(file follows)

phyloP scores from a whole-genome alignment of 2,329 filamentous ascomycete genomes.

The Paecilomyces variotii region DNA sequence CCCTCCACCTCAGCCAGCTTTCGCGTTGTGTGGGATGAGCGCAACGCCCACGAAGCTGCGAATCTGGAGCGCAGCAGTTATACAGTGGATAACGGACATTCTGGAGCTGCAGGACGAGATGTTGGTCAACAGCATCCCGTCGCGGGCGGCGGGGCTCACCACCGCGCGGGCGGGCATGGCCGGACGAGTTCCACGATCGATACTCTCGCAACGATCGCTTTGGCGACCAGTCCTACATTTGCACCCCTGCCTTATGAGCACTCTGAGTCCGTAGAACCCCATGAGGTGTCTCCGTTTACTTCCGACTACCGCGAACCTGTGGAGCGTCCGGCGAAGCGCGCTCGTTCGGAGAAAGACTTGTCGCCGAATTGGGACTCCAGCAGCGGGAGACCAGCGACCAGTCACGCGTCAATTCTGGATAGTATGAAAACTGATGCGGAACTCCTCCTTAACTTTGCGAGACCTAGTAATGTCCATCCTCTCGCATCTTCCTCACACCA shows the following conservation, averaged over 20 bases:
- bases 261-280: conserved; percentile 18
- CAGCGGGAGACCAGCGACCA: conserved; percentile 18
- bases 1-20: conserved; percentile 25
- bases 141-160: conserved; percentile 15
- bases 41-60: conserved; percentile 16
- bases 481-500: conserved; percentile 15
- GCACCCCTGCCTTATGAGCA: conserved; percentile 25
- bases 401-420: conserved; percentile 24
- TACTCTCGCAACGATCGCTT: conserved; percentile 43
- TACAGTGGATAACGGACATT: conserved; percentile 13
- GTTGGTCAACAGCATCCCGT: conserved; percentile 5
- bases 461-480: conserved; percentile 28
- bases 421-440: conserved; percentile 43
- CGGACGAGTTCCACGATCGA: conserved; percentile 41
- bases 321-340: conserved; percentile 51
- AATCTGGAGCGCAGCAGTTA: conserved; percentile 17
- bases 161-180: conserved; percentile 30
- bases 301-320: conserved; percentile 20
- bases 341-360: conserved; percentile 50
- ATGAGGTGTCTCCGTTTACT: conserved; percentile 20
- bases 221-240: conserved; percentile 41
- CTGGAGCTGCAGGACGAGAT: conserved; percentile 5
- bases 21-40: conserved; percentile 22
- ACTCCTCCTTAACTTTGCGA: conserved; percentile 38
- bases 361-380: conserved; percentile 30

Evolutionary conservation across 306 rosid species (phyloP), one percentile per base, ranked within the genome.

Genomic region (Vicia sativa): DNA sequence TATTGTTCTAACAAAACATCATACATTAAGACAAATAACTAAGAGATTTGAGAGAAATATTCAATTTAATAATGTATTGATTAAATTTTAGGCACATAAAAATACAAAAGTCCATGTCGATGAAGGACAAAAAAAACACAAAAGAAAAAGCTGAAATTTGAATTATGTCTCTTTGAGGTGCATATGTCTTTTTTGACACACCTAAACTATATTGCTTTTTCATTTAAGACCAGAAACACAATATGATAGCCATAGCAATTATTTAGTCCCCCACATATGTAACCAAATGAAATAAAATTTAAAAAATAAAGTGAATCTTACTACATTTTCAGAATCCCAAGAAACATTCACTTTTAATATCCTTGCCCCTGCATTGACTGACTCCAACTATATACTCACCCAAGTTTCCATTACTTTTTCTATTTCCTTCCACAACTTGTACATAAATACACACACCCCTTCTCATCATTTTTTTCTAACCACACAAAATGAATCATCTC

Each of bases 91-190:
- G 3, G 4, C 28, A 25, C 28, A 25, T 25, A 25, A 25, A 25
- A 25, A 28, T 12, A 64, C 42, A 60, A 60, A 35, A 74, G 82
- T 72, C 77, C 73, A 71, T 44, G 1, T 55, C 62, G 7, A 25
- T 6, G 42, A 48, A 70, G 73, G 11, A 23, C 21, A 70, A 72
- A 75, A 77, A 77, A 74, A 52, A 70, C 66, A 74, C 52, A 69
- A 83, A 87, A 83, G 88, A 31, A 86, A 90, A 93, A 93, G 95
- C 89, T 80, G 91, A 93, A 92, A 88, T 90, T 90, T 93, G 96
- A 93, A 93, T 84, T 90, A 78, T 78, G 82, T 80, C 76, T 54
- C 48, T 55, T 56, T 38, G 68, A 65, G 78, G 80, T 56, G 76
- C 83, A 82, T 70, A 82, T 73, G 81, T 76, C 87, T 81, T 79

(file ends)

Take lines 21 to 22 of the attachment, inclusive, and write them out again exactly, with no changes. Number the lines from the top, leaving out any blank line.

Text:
- bases 341-360: conserved; percentile 50
- ATGAGGTGTCTCCGTTTACT: conserved; percentile 20